The most common chart types are included and can be used together in many combinations to present all sorts of data sources.
A line chart renders quantitative data as a series of points connected by line segments. Lines can be straight, curved, or stepped. Markers can optionally be displayed based on type (such as first/last, high/low, negative, etc.).
Scatter charts render data points where each point is represented by a marker. Markers can use numerous built-in shapes or can be set to use custom shapes.
An area chart is a derivative of a line chart, where the area between the line and axis is filled in. As with line charts, areas can also be rendered using straight, curved, or stepped lines.
Stacked Area Charts
A stacked area chart combines multiple area series to represent cumulative totals. A 100% stacked area chart variant is also available, ensuring that the combined areas fill the chart, and that each area is representative of its percentage of the cumulative total.
A bar chart displays rectangular bars with lengths proportional to the values they represent. Bar spacing can be set and the bars can be changed to render horizontally instead.
Stacked Bar Charts
A stacked bar chart combines multiple bar series to represent cumulative totals. A 100% stacked bar chart variant is also available, ensuring that the combined bars fill the chart, and that each area is representative of its percentage of the cumulative total.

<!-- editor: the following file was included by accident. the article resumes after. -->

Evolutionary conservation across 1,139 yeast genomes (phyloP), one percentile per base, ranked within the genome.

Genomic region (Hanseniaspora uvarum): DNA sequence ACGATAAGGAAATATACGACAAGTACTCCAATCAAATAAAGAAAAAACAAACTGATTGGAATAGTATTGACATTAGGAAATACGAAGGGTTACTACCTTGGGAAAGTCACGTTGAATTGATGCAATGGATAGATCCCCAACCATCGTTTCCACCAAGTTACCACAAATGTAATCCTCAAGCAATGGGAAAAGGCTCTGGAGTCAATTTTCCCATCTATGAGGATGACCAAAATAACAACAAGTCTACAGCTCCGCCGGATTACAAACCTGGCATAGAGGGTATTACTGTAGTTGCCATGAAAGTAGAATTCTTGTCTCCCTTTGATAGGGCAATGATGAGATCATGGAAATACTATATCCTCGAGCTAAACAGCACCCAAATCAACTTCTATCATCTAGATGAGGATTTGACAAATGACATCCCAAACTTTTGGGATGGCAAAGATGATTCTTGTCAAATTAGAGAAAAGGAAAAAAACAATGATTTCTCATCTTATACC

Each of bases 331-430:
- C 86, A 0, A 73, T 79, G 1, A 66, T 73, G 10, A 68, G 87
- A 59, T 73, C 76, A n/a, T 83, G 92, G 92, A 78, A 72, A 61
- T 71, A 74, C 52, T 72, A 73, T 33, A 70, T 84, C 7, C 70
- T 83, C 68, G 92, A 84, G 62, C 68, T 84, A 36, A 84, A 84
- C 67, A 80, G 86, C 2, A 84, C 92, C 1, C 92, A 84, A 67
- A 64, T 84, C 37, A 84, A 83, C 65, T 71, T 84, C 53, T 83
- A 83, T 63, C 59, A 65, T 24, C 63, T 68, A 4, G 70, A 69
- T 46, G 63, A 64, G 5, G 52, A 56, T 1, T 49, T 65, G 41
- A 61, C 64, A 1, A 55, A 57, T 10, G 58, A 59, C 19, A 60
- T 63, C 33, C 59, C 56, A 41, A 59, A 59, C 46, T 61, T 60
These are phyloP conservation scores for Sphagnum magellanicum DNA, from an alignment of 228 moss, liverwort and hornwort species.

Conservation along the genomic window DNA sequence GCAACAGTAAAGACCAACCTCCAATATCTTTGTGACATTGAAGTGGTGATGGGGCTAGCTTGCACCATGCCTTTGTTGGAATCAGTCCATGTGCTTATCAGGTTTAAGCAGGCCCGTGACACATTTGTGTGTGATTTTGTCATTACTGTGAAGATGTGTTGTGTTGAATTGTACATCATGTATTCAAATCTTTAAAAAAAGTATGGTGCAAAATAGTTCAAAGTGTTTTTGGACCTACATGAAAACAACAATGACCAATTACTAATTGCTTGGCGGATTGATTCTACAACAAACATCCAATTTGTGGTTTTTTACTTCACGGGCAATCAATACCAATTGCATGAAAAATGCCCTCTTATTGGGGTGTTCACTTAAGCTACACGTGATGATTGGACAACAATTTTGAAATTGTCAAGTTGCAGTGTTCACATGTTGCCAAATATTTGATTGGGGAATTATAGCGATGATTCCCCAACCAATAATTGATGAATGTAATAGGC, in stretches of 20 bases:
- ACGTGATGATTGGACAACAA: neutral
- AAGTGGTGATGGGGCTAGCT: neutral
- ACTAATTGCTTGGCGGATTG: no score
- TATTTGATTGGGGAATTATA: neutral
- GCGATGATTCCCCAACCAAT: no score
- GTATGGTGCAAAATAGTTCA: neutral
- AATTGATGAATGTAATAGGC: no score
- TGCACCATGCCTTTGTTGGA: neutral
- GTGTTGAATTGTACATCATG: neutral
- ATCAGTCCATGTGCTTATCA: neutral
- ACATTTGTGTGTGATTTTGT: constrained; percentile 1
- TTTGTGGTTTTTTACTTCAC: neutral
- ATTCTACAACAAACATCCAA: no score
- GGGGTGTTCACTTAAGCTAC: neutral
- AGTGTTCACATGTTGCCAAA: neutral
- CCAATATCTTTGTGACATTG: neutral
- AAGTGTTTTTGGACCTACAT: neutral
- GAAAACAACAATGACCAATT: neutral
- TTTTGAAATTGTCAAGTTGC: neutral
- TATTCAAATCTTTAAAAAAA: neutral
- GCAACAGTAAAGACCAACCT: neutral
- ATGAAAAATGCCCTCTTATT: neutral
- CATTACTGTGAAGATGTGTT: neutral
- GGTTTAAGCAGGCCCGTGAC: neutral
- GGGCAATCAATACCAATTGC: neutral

A win/loss chart is a bar chart with an 'absolute view' where any positive value renders as a full-height upward bar, any negative value renders as a full-height downward bar, and zero values render as a line in the middle.
A micro chart can contain multiple series, even series of differing types. For instance a line series can be plotted on top of a bar series. The combination of multiple kinds of series can help make data visualization even more attractive.
A box plot visualizes key statistical measures for a data set, such as the median, mean and quartile values.
A bullet graph is a special kind of bar chart used to display a single value in a context of one or more related values.
Candlestick charts are designed to visualize a change in value over an interval of time, and as such are excellent at showing price movements in stocks, currency values, or securities such as bonds.
A heat map is a type of chart that displays a data value matrix represented through markers of varying colors and/or sizes. The gradient used to determine the color to render for any given value is fully customizable.
A segment chart provides a visual representation of an integer value in relation to a total number. Each segment in the chart is rendered as highlighted or unhighlighted. This sort of chart is great for use on dashboards, and also as an indicator of steps or progress achieved.
The trend indicator is a three state control that is intended to reflect whether a numeric value is higher, the same as, or lower than an origin value. This is very useful to indicate stock price changes for example.